• CRAIG BRYAN

10 Tips to Lose Fat after 50



What’s your No. 1 goal for fitness and healthy eating? If you’re like most people, it might be to lose weight.  Or, more specifically, to lose fat. It’s possible after 50, for sure. Still, our metabolisms slow down as we get older, even as it becomes more important than ever to keep a healthy weight and minimize the risk of high blood pressure, type 2 diabetes and other health problems. Call us today about exercise. And follow these expert tips for slimming down at any age. No. 1: Lift weights or practice some form of resistance training Humans lose muscle mass with age. It’s a simple fact. But we need muscle to maintain our metabolism, bone health, independence, and protections against falling. Strength training includes weightlifting and working out with resistance bands or your body weight. No. 2: Focus on fat loss, not weight loss Too many times we get frustrated by focusing solely on the scale. But there’s more to maintaining a healthy weight and lifestyle. It’s better to focus on body fat, not just weight, which can be a deceptive indicator. No. 3: Watch What You Drink Stop drinking sodas, even “diet” sodas. Consume plenty of water throughout the day. Tea and coffee are OK. But if you drink alcohol, do so in moderation only. No. 4: Eat enough protein Protein is the building block of muscle. Mature adults need more of it than younger people, so be sure to get plenty of fish, soy, eggs, lean meat, legumes, proper plants, etc. No. 5: Move Your Body It’s no secret: Burn more calories than you consume. That means moving your body – and the World Health Organization recommends at least 250 minutes a week, broken up into as many pieces as you like. No. 6: Take It Easy Stress releases cortisol, which contributes to all kinds of trouble, including weight gain. Meditate. Breathe. Read a book instead of staring at an electronic screen. No. 7: That Includes Sleeping Research proves that people who consistently get a good night’s sleep are less likely to gain weight. If something’s keeping you up at night, ask yourself and your partner – and maybe your doctor – what might be contributing to it. New medicine, worries, a change in hormones? No. 8: Pay Attention Plan meals. Keep healthy snacks, like nuts and fruit, handy so you’re not tempted by candy or other junk. At mealtime, don’t stuff yourself; eat until  you’re mostly satisfied. No. 9: Prepare Your Own Meals Get plenty of vegetables, fruits and whole grains. Be mindful of what you’re preparing, and remember at-home meals are generally healthier than what we find at restaurants. No. 10: Hire A Personal Trainer You’ll get better results when you work out at least once a week with a trainer. Virtual is fine. Small groups are fine. You’re looking for that expertise and accountability. Call us! Let’s get you to a healthy lifestyle and the right weight range for you. Sources: WebMD, AARP, Healthline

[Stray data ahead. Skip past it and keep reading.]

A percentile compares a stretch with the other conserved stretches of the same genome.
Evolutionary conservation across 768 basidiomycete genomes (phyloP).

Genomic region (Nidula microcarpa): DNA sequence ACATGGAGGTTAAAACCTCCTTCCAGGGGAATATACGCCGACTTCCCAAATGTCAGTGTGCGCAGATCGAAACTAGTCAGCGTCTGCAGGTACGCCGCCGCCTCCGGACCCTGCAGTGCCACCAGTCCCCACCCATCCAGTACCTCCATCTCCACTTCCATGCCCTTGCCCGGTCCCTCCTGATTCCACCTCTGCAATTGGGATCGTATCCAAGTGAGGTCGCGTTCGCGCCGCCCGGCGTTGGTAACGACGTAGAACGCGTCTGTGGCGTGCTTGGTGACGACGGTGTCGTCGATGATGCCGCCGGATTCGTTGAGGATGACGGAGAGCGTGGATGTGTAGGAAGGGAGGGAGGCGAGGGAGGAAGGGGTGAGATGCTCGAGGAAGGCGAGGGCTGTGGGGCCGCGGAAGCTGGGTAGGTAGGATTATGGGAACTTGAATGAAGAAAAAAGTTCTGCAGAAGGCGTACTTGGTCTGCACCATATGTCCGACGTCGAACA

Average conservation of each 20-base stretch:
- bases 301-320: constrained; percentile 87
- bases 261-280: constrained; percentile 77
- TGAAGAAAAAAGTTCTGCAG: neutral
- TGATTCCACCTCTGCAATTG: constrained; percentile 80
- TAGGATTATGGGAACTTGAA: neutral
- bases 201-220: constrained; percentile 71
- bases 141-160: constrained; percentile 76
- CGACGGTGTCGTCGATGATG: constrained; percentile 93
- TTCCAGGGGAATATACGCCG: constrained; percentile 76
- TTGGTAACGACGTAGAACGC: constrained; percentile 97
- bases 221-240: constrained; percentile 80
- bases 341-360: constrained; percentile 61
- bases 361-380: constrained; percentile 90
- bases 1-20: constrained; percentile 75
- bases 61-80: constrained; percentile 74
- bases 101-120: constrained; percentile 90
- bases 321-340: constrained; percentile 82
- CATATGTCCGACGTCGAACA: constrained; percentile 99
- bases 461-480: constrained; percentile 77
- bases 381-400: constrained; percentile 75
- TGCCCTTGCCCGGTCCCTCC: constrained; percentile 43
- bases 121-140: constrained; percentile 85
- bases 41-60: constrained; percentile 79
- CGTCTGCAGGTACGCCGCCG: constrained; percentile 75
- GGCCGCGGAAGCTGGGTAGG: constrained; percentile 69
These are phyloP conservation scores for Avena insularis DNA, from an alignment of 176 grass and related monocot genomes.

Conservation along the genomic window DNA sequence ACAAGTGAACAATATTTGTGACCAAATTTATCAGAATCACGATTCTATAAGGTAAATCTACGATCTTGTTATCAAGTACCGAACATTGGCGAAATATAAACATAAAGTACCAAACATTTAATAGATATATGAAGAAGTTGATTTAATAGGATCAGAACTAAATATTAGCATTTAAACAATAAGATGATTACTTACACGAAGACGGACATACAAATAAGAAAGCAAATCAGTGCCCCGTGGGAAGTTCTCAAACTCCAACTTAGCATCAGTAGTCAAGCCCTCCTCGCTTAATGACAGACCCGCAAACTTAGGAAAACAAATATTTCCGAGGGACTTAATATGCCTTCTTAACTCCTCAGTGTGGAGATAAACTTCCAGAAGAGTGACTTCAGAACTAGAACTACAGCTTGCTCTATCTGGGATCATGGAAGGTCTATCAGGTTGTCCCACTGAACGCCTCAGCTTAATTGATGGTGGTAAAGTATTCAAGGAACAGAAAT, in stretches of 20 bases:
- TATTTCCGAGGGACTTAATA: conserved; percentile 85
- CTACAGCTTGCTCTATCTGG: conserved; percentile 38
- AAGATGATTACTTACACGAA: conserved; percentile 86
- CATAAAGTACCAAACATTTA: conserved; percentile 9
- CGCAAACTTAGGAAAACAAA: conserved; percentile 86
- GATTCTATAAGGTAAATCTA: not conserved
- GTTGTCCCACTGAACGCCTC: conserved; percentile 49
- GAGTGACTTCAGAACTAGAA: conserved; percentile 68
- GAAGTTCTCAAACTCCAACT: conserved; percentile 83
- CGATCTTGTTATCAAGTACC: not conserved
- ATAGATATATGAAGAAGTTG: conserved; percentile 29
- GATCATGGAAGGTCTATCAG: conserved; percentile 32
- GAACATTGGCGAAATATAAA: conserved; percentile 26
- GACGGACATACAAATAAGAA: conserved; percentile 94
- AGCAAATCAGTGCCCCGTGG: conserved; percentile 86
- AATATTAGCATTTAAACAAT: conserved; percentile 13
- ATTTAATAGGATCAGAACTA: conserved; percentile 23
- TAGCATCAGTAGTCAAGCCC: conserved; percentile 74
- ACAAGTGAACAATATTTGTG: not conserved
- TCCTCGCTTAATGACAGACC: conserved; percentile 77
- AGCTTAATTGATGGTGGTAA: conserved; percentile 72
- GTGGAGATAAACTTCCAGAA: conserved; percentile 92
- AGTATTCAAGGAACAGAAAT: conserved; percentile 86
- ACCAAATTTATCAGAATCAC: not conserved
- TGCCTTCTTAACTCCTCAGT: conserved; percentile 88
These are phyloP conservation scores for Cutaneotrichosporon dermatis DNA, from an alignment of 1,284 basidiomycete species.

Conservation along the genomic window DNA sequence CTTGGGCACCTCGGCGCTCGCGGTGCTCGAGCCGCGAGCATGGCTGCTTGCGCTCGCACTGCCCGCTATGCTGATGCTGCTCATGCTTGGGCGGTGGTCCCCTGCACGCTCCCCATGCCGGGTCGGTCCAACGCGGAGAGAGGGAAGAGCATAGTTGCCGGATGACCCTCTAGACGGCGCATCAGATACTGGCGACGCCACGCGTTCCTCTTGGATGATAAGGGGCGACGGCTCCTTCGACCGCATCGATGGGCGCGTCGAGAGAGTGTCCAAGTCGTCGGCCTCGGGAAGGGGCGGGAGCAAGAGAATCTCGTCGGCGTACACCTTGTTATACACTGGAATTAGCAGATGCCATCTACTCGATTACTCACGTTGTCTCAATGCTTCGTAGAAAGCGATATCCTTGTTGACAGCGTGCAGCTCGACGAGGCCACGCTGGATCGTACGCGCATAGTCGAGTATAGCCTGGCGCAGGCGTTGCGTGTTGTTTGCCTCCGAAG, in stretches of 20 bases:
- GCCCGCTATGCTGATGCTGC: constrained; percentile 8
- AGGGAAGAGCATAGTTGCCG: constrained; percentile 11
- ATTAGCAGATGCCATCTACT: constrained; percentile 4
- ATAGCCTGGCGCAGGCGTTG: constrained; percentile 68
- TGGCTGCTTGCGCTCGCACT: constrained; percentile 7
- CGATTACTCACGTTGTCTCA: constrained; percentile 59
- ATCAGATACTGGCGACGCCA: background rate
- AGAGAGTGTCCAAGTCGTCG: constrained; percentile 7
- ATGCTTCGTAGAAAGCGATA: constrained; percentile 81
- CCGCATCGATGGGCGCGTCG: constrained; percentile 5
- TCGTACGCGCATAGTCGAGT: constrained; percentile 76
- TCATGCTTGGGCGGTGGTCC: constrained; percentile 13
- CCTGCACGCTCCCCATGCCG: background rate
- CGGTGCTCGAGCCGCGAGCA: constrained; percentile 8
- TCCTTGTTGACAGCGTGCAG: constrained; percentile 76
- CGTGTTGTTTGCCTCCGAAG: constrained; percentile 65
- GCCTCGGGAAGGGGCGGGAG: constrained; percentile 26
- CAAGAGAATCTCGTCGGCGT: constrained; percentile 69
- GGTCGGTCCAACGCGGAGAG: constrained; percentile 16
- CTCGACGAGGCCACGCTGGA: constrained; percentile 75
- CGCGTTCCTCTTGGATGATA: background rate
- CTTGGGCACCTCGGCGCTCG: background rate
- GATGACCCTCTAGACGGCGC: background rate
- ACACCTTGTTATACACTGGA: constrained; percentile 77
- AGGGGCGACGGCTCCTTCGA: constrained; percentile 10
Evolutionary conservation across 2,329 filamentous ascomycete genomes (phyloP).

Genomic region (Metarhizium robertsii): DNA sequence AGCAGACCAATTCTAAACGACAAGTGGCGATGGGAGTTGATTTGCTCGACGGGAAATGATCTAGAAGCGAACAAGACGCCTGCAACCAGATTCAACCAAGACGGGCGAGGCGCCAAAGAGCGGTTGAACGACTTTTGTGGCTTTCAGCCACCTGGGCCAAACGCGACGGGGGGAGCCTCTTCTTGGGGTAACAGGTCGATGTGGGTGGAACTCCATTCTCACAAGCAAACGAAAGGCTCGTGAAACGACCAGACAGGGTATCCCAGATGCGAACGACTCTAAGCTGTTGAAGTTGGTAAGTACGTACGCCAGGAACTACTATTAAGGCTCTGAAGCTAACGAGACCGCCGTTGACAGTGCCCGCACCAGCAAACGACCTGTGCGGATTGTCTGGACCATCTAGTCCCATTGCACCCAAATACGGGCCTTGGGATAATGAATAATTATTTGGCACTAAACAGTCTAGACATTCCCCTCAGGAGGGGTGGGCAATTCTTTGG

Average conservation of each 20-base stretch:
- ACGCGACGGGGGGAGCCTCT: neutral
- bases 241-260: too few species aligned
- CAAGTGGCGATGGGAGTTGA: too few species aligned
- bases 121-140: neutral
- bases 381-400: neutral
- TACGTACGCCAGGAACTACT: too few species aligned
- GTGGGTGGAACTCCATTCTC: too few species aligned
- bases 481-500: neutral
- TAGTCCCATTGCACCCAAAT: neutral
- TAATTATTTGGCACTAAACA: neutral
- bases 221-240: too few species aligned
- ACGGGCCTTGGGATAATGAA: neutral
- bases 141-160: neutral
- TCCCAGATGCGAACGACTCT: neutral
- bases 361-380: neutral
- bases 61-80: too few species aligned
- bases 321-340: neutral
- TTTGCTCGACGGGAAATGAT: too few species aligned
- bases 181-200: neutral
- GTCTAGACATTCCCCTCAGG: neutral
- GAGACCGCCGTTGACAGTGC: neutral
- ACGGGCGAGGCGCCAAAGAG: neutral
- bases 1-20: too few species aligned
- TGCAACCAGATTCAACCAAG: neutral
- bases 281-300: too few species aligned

Colon Cancer Risk Can Be Affected by Exercise, Diet

The recent death of “Black Panther” star Chadwick Boseman has put colon cancer back in the news.


The actor was just 42. But the disease is most common after age 50, according to the American Society of Clinical Oncology (ASCO). And the risk of colorectal cancer increases with age. Older adults with it face unique challenges.


The ASCO says other factors include:

  • Gender, with men having a slightly higher risk

  • Family history

  • Polyps

  • Race, with black people having the highest rates of “sporadic, or non-hereditary, colorectal cancer in the United States” 

Lifestyle factors are also important in lowering risk.


No. 1: People who don’t exercise and sit a lot, along with people who are overweight, have a higher risk.


Eating red meat and processed meat raises our risk.


So does smoking, of course.


The oncology organization says taking aspirin might lower a person’s risk. It also says that eating plenty of fruits and vegetables, limiting red meat, and taking calcium and vitamin D supplements help.


The ASCO urges black people to begin screenings at age 45 and others at age 50. Various methods of early detection exist, including colonoscopies and testing stool samples.


Talk with your doctor about your risk and screening options.

Healthy Recipe, Mediterranean Bulgur Bowl

This is similar to the dish at Zoe’s Kitchen, a growing chain of fast-casual Greek-inspired restaurants. It takes 30 minutes and makes four servings. You can use quinoa instead of bulgur. And you can make an Italian version with mozzarella, pesto, tomatoes, spinach and basil. From Taste of Home.


Ingredients

  • 1 cup bulgur

  • 1/2 teaspoon ground cumin

  • 1/4 teaspoon salt

  • 2 cups water

  • 1 can (15 ounces) garbanzo beans or chickpeas, rinsed and drained

  • 6 ounces fresh baby spinach (about 8 cups)

  • 2 cups cherry tomatoes, halved

  • 1 small red onion, halved and thinly sliced

  • 1/2 cup crumbled feta cheese

  • 1/4 cup hummus

  • 2 tablespoons chopped fresh mint

  • 2 tablespoons lemon juice


Directions

  • In a 6-qt. stockpot, combine the first 4 ingredients; bring to a boil. Reduce heat; simmer, covered, until tender, 10-12 minutes. Stir in garbanzo beans; heat through.

  • Remove from heat; stir in spinach. Let stand, covered, until spinach is wilted, about 5 minutes. Stir in remaining ingredients. Serve warm, or refrigerate and serve cold.

Health Tip: With the spinach, tomatoes and feta cheese, this dish supplies all the vitamin A you need in a day.


Nutrition Facts

2 cups: 311 calories, 7g fat (2g saturated fat), 8mg cholesterol, 521mg sodium, 52g carbohydrate (6g sugars, 12g fiber), 14g protein.


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